Needless to say, I was thrilled to see four tracks from Book Of Shadows featured on Unblackened, because I am a huge fan of anything that Zakk does live. When I got the call from my mom, I had just written the following paragraph…
“Although many fans may not realize it, Wylde has revealed his gritty, stripped down, southern rock side before with his 1996 solo album, Book Of Shadows. A number of songs from the album appear on Unblackened (“Sold My Soul,” “Road Back Home,” “Throwin’ It All Away,” “I Thank You Child”).”
That is as far as the review went. The last words that I typed (after speaking to my panic-stricken mom) were “I Thank You Child.”
I had no idea at the time, that a phone call that ended somewhat abruptly because of a bad connection, would be the last time that my mom and I would ever speak. The test that she feared taking forced her into emergency surgery that led to complications. Less than a week later, she was shockingly gone from our lives, and I couldn’t bear the thought of finishing the review that was interrupted during our last conversation.
In some ways, a year feels like a long time, but in other ways, it feels like it went by in the blink of an eye. I remember my last phone call, and all of the heartbreaking moments that followed, as if it happened yesterday.
As fitting as it seems that the last words written of an unfinished album review (during my final conversation with my mom) were “I Thank You Child,” it is equally fitting that I actually complete a review for a Zakk Wylde song entitled “Angel Of Mercy” on this sad anniversary, so here goes…
The powerful, black and white video begins with some appropriately haunting images as the melancholic guitar introduction is played, before Zakk’s beautiful vocals reach into your soul.
It’s been nearly two decades since the release of Book Of Shadows. For the most part, Black Label Society’s music is much heavier than that album, but “Angel Of Mercy” feels like it could be a lost track from 1996. The first time that I heard it, I was brought back to happier times of yesteryear, even though the song is actually very sad.
“Angel Of Mercy” features the best of everything that Zakk Wylde has to offer, and for very personal reasons, it will always be one of my favorite songs of his. His unique singing style captures the dark emotions of the lyrics, as does his shredding solo where he makes the double neck guitar sing like few others can.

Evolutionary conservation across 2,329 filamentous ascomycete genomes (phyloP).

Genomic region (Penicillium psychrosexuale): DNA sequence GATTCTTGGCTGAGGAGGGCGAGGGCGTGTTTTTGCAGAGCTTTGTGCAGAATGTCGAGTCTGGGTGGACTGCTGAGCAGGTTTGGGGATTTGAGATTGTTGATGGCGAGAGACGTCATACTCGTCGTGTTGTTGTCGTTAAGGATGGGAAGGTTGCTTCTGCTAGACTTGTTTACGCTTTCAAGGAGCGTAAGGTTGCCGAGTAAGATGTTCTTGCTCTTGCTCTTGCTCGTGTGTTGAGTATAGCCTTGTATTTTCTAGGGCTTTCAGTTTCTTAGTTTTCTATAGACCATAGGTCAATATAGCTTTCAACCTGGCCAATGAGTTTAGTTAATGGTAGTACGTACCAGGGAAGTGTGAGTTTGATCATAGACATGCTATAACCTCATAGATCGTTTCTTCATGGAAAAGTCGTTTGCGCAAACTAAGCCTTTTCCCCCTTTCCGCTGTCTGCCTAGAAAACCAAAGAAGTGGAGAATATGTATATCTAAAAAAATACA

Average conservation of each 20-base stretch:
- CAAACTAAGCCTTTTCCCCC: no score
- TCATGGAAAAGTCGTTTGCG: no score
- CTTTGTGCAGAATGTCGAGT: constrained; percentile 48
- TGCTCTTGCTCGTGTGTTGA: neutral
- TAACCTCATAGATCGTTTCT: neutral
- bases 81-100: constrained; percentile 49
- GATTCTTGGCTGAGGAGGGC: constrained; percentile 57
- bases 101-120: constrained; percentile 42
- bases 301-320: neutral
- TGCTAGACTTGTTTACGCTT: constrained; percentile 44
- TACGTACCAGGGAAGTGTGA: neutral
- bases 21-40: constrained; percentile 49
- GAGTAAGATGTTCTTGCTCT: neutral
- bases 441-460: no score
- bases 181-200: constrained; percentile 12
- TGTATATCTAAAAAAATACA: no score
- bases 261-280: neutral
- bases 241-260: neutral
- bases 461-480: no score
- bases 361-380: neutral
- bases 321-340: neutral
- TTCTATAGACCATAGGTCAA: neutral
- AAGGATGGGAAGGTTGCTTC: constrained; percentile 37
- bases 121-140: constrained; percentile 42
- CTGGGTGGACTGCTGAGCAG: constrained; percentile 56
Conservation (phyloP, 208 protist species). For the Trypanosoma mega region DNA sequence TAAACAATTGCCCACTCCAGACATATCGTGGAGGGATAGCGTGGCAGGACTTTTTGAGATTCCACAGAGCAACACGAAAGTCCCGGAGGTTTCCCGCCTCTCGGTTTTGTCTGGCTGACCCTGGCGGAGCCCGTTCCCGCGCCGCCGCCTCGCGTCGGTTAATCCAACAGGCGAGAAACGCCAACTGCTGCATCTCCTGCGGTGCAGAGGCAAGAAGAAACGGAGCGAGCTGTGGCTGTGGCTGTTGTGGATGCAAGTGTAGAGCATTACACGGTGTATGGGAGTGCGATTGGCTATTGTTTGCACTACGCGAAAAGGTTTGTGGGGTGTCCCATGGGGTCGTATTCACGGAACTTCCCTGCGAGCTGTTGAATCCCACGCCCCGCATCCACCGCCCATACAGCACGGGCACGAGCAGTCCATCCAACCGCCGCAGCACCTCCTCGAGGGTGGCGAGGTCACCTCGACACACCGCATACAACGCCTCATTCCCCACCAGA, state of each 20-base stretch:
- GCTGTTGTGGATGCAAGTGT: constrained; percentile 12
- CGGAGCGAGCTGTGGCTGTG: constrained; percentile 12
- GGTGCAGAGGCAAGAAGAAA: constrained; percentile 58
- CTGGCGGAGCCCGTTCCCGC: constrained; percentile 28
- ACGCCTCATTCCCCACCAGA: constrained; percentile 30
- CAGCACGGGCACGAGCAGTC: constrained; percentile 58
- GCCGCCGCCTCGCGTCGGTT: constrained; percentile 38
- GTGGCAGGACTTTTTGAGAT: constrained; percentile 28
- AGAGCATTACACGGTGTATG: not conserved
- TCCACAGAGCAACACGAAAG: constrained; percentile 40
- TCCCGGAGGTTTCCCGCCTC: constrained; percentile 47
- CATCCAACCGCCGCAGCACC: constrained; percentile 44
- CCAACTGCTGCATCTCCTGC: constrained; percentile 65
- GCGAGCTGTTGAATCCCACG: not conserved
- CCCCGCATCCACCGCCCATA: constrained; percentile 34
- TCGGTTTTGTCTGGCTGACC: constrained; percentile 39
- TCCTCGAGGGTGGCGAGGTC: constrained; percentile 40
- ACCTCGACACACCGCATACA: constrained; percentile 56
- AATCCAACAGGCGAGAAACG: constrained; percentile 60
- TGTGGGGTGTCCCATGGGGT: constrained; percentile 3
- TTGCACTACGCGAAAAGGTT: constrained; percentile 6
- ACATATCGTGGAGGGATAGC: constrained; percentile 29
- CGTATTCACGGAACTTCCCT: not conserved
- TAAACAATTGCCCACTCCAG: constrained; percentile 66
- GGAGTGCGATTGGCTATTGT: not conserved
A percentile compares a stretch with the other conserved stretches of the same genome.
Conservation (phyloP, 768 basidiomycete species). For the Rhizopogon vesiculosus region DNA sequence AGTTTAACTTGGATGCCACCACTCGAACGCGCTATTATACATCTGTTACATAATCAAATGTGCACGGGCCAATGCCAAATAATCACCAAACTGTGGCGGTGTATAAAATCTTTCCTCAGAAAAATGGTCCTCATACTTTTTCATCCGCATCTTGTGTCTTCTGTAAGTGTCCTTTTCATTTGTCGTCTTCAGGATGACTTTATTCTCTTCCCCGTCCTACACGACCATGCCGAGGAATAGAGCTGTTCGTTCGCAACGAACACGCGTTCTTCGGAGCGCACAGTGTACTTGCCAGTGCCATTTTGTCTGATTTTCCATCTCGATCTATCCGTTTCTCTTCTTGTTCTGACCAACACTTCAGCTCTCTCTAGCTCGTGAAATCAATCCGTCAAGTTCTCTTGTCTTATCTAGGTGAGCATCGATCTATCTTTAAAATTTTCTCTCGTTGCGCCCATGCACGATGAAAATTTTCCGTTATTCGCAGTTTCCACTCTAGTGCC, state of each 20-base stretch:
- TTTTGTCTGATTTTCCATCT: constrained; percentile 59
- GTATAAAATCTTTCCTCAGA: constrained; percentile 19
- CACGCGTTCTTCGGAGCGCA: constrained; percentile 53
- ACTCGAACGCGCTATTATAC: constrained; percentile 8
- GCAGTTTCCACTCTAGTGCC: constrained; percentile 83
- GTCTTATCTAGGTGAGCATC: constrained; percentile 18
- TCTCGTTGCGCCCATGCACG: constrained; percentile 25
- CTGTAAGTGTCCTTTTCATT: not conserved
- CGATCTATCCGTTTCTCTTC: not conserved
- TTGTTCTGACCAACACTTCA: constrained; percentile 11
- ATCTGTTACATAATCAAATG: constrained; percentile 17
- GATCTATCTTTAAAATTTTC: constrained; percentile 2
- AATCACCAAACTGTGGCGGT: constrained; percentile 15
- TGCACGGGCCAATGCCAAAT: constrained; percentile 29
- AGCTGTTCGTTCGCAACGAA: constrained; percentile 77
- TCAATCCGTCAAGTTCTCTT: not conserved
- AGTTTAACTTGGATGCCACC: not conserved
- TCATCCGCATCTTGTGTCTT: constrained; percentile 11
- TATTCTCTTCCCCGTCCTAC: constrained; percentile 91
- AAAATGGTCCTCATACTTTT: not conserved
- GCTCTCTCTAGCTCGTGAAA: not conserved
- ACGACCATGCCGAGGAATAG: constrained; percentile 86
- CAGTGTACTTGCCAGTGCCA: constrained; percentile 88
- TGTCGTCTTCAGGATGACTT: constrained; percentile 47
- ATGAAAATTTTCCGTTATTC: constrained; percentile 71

On this day, you would think that the last thing that I would want to see in a music video is an evocative, black and white cemetery scene, but the beauty of the song has an unexplainable cathartic quality to it.
The poignant lyrics to “Angel Of Mercy” appear below the video. They have brought me comfort in a time a great pain, and for that, I will always be thankful to Zakk Wylde. And while the moment has clearly passed for a timely album review, I would highly recommend Unblackened to all Zakk Wylde fans.”
KURT ARFT – HRD Music Scout
TESLA – “Modern Day Cowboy” (1986)
Tesla – out of Sacramento, CA – was unveiled to the world at the height of the ‘80s rock/“hair band” craze in 1986 with their debut album, Mechanical Resonance. Early on, you could tell that they definitely did not fit the typical mold of the ‘80s rock movement with the release of “Modern Day Cowboy.” It is a well-crafted song that features the great playing of Frank Hannon and Tommy Skeoch, the solid rhythm section of Brian Wheat and Troy Luccketta, and one of the more unique voices in rock, Jeff Keith.
You could tell that these were five talented guys (with a passion for playing and creating music) that weren’t looking to be lumped in with “hair bands.” However, the record companies called all the shots back then. Had the band not gone along with it, we may not have heard of Tesla at that time, but not because of their talent.
There were a few bands back in the ‘80s that record companies stuck in the “hair band” category, even if the label didn’t necessarily fit. The choices were to go along with it, or risk your record not being released. Tesla (briefly) played along to get their foot in the door, and then they kicked that mother wide open!
From the opening riff to the end, you could tell “Modern Day Cowboy” was a different animal than anything else that was out there. Tesla’s sound, influenced by their favorite artist/bands of the ‘70s, comes clearly through on this song and the entire album for that matter.
With the exception of a four-year hiatus, the band has remained mostly intact for 33 years. They have released seven studio albums (with an eighth on the way), an acoustic album, two cover albums, and four live albums.
Tesla is bigger and better than ever. They have withstood all of the different eras and trend changes in rock by being themselves and maintaining their musical integrity. Besides the fact that they make great music, and are killer musicians, their integrity is one of the things that I respect about them most.
While many bands chased trends, Tesla stayed the course. Look at them now. They are still touring and playing on big summer tours, while continuing to make the music that they want to make. As a musician, you really can’t ask for more than that.